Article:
6. ChooksChick

    ChooksChick BeakHouse's Mad Chicken Scientist

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    Jim, can you give us a basic analysis of this mix and help us understand what may be missing?
     
  7. PotterWatch

    PotterWatch My Patronus is a Chicken

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    I can totally see it being an issue with amino acids. I know it isn't just a bad batch of chicks because we got an order of 80 and fed them the same food for the first week or two. Then we had a request to separate half and finish them on soy free food. The half of the batch that has been on our normal organic feed is thriving and will be ready for processing this week. The only difference between the two is the feed. We are going to experiment with different things this fall to see if we can get a working mixture of feed. Most of our customers don't want animal protein in the feed so we have to try and stay away from that. I have high hopes for the duckweed if we can just figure out how to grow enough of it.
     
  8. booker81

    booker81 Redneck Tech Girl

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    The counts on the feeds that were posted were nearly identical except the soy was swapped out for sesame meal and peas. If the soy brought more to the table than the sesame/peas, then that lack of soy seems to have caused a nutritional imbalance that the sesame/peas couldn't cover. Now, I'm no where near a nutrition expert, but those appear to be the only variables. One batch has soy and no sesame/peas, the other has sesame/peas and no soy. They aren't doing well on one, so there is something to blame.

    That's where I was curious about the additional nutrient value of the feeds in the initial thread - if the non-soy was lower kcal, or had lower counts of necessary nutrients that soy was bringing to the plant in the soy feed.

    I'm not pro or anti-soy, but there isn't a good picture of the nutritional stats for either feed, other than ingredients and base stats....but something is definately up.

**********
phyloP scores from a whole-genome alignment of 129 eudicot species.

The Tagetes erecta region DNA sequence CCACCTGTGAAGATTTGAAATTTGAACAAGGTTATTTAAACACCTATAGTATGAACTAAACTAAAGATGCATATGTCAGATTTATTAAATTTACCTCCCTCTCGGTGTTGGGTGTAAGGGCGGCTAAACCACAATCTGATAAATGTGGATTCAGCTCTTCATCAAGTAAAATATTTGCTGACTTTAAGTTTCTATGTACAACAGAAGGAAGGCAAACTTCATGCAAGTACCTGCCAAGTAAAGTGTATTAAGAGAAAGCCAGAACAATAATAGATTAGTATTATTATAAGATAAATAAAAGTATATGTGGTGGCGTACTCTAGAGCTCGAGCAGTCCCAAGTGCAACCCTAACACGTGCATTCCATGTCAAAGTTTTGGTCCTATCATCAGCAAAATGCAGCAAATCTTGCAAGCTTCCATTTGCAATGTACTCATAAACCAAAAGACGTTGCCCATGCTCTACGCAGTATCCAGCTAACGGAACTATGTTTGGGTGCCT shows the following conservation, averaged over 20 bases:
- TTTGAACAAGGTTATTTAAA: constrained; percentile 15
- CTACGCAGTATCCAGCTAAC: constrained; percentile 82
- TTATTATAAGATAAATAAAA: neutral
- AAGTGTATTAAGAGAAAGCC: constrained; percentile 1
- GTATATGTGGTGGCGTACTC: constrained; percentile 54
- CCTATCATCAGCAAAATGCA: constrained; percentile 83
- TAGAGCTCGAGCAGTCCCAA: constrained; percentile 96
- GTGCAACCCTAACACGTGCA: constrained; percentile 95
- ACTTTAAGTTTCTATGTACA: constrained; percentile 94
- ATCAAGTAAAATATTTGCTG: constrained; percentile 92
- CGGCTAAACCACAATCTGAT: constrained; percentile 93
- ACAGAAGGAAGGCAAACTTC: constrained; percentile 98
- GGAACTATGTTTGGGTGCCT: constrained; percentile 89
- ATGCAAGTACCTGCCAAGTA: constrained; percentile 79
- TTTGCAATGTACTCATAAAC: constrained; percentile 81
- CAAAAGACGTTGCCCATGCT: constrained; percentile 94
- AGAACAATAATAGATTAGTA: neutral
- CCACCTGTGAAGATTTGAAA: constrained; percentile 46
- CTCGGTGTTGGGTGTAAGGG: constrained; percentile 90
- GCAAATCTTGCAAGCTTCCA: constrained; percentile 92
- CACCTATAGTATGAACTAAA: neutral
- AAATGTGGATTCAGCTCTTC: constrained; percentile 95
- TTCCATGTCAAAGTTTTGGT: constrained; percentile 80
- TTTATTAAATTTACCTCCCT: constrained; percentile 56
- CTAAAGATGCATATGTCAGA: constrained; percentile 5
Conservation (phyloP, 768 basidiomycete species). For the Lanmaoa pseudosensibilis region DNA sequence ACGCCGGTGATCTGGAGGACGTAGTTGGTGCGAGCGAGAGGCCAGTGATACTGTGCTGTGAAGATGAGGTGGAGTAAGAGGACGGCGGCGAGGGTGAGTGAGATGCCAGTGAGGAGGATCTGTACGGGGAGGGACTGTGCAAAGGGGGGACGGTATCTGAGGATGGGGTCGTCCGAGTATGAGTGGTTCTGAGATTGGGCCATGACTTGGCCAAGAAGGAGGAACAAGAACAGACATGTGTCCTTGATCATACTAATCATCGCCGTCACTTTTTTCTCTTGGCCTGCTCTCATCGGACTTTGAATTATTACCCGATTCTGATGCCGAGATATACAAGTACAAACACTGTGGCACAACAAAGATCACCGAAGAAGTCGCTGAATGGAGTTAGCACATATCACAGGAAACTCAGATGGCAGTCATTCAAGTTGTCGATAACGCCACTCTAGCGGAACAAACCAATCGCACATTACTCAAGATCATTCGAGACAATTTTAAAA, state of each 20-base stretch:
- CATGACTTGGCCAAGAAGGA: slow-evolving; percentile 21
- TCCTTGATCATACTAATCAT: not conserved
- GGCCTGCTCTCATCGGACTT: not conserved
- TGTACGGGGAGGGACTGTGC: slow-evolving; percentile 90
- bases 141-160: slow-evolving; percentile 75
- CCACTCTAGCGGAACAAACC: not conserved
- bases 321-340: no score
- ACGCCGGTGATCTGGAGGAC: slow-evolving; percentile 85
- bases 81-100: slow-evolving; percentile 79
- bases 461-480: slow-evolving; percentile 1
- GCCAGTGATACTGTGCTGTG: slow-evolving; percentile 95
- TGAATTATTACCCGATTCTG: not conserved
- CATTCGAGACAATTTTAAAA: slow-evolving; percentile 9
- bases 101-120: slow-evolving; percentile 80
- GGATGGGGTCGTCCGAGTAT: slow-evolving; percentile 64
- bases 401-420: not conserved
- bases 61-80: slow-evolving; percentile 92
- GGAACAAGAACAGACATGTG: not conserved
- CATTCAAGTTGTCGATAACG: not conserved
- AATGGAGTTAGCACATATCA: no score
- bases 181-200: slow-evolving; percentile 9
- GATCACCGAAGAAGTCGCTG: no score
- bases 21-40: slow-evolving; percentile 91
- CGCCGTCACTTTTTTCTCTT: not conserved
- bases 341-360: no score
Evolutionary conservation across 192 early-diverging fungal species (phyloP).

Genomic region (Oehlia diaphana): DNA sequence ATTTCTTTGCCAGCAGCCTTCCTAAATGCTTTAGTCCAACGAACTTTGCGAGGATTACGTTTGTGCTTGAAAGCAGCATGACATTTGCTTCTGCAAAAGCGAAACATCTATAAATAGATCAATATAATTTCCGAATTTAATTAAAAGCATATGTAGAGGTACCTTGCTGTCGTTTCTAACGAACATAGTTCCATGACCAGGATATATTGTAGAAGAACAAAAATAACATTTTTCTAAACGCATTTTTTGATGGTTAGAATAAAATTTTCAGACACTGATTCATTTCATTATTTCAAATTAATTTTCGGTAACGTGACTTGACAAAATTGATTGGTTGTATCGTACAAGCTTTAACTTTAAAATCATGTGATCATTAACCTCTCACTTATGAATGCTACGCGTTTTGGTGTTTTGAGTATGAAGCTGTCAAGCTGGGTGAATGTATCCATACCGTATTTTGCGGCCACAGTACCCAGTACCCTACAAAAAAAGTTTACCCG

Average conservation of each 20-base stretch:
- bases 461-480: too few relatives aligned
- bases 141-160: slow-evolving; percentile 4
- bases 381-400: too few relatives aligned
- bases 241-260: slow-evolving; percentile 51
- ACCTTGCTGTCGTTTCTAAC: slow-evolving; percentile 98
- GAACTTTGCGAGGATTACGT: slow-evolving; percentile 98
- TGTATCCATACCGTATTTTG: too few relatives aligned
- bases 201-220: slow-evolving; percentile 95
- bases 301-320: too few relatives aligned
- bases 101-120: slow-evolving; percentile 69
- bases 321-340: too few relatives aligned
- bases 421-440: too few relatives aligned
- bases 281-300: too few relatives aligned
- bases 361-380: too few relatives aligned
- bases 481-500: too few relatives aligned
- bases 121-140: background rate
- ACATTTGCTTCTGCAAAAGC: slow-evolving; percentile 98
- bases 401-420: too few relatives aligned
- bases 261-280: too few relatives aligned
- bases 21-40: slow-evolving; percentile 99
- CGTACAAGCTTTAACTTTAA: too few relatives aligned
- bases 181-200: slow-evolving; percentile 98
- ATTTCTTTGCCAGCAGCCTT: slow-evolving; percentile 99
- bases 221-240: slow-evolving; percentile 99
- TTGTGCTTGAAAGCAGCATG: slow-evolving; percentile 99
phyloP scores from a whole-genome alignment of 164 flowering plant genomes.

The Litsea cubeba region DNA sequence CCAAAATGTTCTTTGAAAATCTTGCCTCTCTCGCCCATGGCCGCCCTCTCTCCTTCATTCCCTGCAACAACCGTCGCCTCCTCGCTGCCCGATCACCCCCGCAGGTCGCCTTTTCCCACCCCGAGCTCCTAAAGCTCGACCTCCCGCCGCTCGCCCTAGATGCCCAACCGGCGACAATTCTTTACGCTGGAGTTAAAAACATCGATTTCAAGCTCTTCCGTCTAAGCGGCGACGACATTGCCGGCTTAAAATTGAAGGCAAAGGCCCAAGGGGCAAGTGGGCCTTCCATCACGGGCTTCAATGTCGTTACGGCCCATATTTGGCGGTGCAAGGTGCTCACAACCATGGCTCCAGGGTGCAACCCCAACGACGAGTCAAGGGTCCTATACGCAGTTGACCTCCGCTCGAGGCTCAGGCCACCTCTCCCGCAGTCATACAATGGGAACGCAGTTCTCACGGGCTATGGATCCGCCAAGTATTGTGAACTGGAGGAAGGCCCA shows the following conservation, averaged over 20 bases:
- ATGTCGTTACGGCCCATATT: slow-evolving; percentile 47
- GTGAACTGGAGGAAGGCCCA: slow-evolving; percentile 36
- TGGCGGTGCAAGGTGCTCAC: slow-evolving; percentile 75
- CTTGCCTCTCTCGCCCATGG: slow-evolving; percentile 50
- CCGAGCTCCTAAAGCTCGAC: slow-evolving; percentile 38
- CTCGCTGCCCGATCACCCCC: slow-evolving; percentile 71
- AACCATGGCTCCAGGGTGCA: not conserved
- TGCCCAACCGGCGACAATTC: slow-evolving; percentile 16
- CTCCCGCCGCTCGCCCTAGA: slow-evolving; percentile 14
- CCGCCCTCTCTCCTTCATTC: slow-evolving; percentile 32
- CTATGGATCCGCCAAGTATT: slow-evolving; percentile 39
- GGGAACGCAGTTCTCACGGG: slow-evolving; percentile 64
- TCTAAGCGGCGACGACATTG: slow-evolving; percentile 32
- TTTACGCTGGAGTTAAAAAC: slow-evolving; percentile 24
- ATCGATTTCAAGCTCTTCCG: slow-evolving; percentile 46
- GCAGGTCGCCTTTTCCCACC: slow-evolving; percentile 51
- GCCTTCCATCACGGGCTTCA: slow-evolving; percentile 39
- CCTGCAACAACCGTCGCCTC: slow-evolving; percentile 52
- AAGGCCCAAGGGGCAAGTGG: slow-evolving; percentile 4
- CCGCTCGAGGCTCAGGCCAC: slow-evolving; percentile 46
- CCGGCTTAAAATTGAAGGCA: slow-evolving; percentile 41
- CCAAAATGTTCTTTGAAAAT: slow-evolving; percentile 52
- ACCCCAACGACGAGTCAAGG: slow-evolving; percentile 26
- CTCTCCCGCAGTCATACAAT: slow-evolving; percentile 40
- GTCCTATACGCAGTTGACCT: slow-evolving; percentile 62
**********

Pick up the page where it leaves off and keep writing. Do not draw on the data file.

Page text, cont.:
9. eggbuster

    eggbuster Chillin' With My Peeps

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    Quote:My customers don't have objections to milk or its by- products such as yogurt or clabbered milk being given to the chickens especially since its raw milk. Its a selling point. They would throw a fit with meat however. I have actually been asked not to let them eat bugs. "Sorry, I can't put a rubber band on the beaks of free range chickens."

    Many people don't want gm products so going soy and corn free is the easiest way to accommodate them. Also, more and more people are developing allergies to corn and soy and want their meat free of it for that reason as well. I can still source non- gm wheat, so I am safe for that at the moment. They haven't messed with peas yet either.

    I know of another person that feeds soy free without problems but uses barley and oats instead of wheat so I am not sure where your nutritional deficit is coming from. It isn't just from not feeding soy. I think there is something else going on with your feed mix such as the amount of peas is not being calculated correctly to give the same oomph as soy.
     
  10. Lazy J Farms Feed & Hay

    Lazy J Farms Feed & Hay Chillin' With My Peeps

    Quote:Unfortunately I can not give a basic analysis since I don't have the recipe.

    My best guesses are: 1) the feed was mixed incorrectly, something was either not added or added at the wrong amount, orf 2) the nutrient profile used to formulate the rations was different from the actual nutrient content of the ingredient.

    As an industry we have a good handle on the nutrient profile of corn, soybean meal, and other major commodities used in livestock feeds (DDGS, Select Menhaden Fishmeal, Steam Rolled Oats, etc). However, when we start using ingredients such as field peas, sesame meal, we don't have the same level of knowledge or confidence in our nutrient profiles. It would be easy for the nutritionist to use a 'standard' nutrient profile for a little used ingredient only to have that profile not fit the ingredient being used.

    Jim